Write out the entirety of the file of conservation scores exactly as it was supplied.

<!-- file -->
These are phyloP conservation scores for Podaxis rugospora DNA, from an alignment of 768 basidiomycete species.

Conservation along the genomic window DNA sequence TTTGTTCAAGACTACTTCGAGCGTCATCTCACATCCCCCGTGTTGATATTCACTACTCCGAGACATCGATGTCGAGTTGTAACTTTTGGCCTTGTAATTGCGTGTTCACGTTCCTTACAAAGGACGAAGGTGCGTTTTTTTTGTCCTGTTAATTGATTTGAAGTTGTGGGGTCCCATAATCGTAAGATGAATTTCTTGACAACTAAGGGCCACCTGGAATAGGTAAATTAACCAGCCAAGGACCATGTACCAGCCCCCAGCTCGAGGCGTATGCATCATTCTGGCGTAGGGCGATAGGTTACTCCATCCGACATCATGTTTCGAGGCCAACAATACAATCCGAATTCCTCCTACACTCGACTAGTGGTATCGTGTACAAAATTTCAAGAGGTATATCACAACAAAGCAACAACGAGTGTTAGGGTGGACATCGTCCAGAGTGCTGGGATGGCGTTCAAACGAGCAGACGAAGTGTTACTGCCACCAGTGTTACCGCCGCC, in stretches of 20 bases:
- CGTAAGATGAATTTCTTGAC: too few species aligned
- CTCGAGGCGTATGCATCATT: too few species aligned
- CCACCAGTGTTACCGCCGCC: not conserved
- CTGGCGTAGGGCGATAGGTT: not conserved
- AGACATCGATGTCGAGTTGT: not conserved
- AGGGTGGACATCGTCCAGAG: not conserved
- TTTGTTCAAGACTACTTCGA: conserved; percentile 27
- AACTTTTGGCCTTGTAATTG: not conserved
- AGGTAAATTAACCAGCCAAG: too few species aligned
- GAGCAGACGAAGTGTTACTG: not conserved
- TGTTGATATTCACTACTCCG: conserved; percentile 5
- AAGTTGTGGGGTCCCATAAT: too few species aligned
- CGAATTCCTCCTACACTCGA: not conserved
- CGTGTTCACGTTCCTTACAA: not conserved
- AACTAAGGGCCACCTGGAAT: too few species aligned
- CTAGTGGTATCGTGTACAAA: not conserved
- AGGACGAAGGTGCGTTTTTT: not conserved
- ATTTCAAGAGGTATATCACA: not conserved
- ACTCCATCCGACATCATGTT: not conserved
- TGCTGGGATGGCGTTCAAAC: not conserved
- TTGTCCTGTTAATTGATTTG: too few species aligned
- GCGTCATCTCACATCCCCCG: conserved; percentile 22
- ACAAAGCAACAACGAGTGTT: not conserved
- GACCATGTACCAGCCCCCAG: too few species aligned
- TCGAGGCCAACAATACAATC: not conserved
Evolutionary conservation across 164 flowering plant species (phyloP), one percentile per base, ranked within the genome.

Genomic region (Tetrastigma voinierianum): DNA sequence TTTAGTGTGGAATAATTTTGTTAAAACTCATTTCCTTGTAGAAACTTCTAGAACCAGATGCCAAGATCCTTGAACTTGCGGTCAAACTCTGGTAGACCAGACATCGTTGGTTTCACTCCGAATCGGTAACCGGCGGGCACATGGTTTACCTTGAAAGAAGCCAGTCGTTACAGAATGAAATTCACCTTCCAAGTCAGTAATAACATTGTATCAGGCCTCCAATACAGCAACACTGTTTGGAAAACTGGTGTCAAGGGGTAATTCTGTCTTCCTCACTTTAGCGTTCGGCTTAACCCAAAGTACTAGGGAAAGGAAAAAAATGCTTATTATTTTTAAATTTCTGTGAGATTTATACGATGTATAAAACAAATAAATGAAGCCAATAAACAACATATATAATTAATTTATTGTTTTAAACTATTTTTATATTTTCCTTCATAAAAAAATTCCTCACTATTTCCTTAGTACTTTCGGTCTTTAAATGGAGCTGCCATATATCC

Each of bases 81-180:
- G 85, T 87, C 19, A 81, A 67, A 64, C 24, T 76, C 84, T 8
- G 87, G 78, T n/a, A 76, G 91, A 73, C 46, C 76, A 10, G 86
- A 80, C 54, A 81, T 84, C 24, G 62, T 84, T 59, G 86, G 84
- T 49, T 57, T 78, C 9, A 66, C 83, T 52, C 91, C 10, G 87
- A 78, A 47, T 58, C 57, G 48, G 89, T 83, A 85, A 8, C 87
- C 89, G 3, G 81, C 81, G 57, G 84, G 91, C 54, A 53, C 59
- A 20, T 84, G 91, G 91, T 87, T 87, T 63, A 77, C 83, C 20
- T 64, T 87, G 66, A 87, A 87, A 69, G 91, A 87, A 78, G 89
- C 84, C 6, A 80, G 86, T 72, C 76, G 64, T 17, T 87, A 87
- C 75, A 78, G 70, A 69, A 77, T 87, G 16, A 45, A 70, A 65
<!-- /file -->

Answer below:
These are phyloP conservation scores for Podaxis rugospora DNA, from an alignment of 768 basidiomycete species.

Conservation along the genomic window DNA sequence TTTGTTCAAGACTACTTCGAGCGTCATCTCACATCCCCCGTGTTGATATTCACTACTCCGAGACATCGATGTCGAGTTGTAACTTTTGGCCTTGTAATTGCGTGTTCACGTTCCTTACAAAGGACGAAGGTGCGTTTTTTTTGTCCTGTTAATTGATTTGAAGTTGTGGGGTCCCATAATCGTAAGATGAATTTCTTGACAACTAAGGGCCACCTGGAATAGGTAAATTAACCAGCCAAGGACCATGTACCAGCCCCCAGCTCGAGGCGTATGCATCATTCTGGCGTAGGGCGATAGGTTACTCCATCCGACATCATGTTTCGAGGCCAACAATACAATCCGAATTCCTCCTACACTCGACTAGTGGTATCGTGTACAAAATTTCAAGAGGTATATCACAACAAAGCAACAACGAGTGTTAGGGTGGACATCGTCCAGAGTGCTGGGATGGCGTTCAAACGAGCAGACGAAGTGTTACTGCCACCAGTGTTACCGCCGCC, in stretches of 20 bases:
- CGTAAGATGAATTTCTTGAC: too few species aligned
- CTCGAGGCGTATGCATCATT: too few species aligned
- CCACCAGTGTTACCGCCGCC: not conserved
- CTGGCGTAGGGCGATAGGTT: not conserved
- AGACATCGATGTCGAGTTGT: not conserved
- AGGGTGGACATCGTCCAGAG: not conserved
- TTTGTTCAAGACTACTTCGA: conserved; percentile 27
- AACTTTTGGCCTTGTAATTG: not conserved
- AGGTAAATTAACCAGCCAAG: too few species aligned
- GAGCAGACGAAGTGTTACTG: not conserved
- TGTTGATATTCACTACTCCG: conserved; percentile 5
- AAGTTGTGGGGTCCCATAAT: too few species aligned
- CGAATTCCTCCTACACTCGA: not conserved
- CGTGTTCACGTTCCTTACAA: not conserved
- AACTAAGGGCCACCTGGAAT: too few species aligned
- CTAGTGGTATCGTGTACAAA: not conserved
- AGGACGAAGGTGCGTTTTTT: not conserved
- ATTTCAAGAGGTATATCACA: not conserved
- ACTCCATCCGACATCATGTT: not conserved
- TGCTGGGATGGCGTTCAAAC: not conserved
- TTGTCCTGTTAATTGATTTG: too few species aligned
- GCGTCATCTCACATCCCCCG: conserved; percentile 22
- ACAAAGCAACAACGAGTGTT: not conserved
- GACCATGTACCAGCCCCCAG: too few species aligned
- TCGAGGCCAACAATACAATC: not conserved
Evolutionary conservation across 164 flowering plant species (phyloP), one percentile per base, ranked within the genome.

Genomic region (Tetrastigma voinierianum): DNA sequence TTTAGTGTGGAATAATTTTGTTAAAACTCATTTCCTTGTAGAAACTTCTAGAACCAGATGCCAAGATCCTTGAACTTGCGGTCAAACTCTGGTAGACCAGACATCGTTGGTTTCACTCCGAATCGGTAACCGGCGGGCACATGGTTTACCTTGAAAGAAGCCAGTCGTTACAGAATGAAATTCACCTTCCAAGTCAGTAATAACATTGTATCAGGCCTCCAATACAGCAACACTGTTTGGAAAACTGGTGTCAAGGGGTAATTCTGTCTTCCTCACTTTAGCGTTCGGCTTAACCCAAAGTACTAGGGAAAGGAAAAAAATGCTTATTATTTTTAAATTTCTGTGAGATTTATACGATGTATAAAACAAATAAATGAAGCCAATAAACAACATATATAATTAATTTATTGTTTTAAACTATTTTTATATTTTCCTTCATAAAAAAATTCCTCACTATTTCCTTAGTACTTTCGGTCTTTAAATGGAGCTGCCATATATCC

Each of bases 81-180:
- G 85, T 87, C 19, A 81, A 67, A 64, C 24, T 76, C 84, T 8
- G 87, G 78, T n/a, A 76, G 91, A 73, C 46, C 76, A 10, G 86
- A 80, C 54, A 81, T 84, C 24, G 62, T 84, T 59, G 86, G 84
- T 49, T 57, T 78, C 9, A 66, C 83, T 52, C 91, C 10, G 87
- A 78, A 47, T 58, C 57, G 48, G 89, T 83, A 85, A 8, C 87
- C 89, G 3, G 81, C 81, G 57, G 84, G 91, C 54, A 53, C 59
- A 20, T 84, G 91, G 91, T 87, T 87, T 63, A 77, C 83, C 20
- T 64, T 87, G 66, A 87, A 87, A 69, G 91, A 87, A 78, G 89
- C 84, C 6, A 80, G 86, T 72, C 76, G 64, T 17, T 87, A 87
- C 75, A 78, G 70, A 69, A 77, T 87, G 16, A 45, A 70, A 65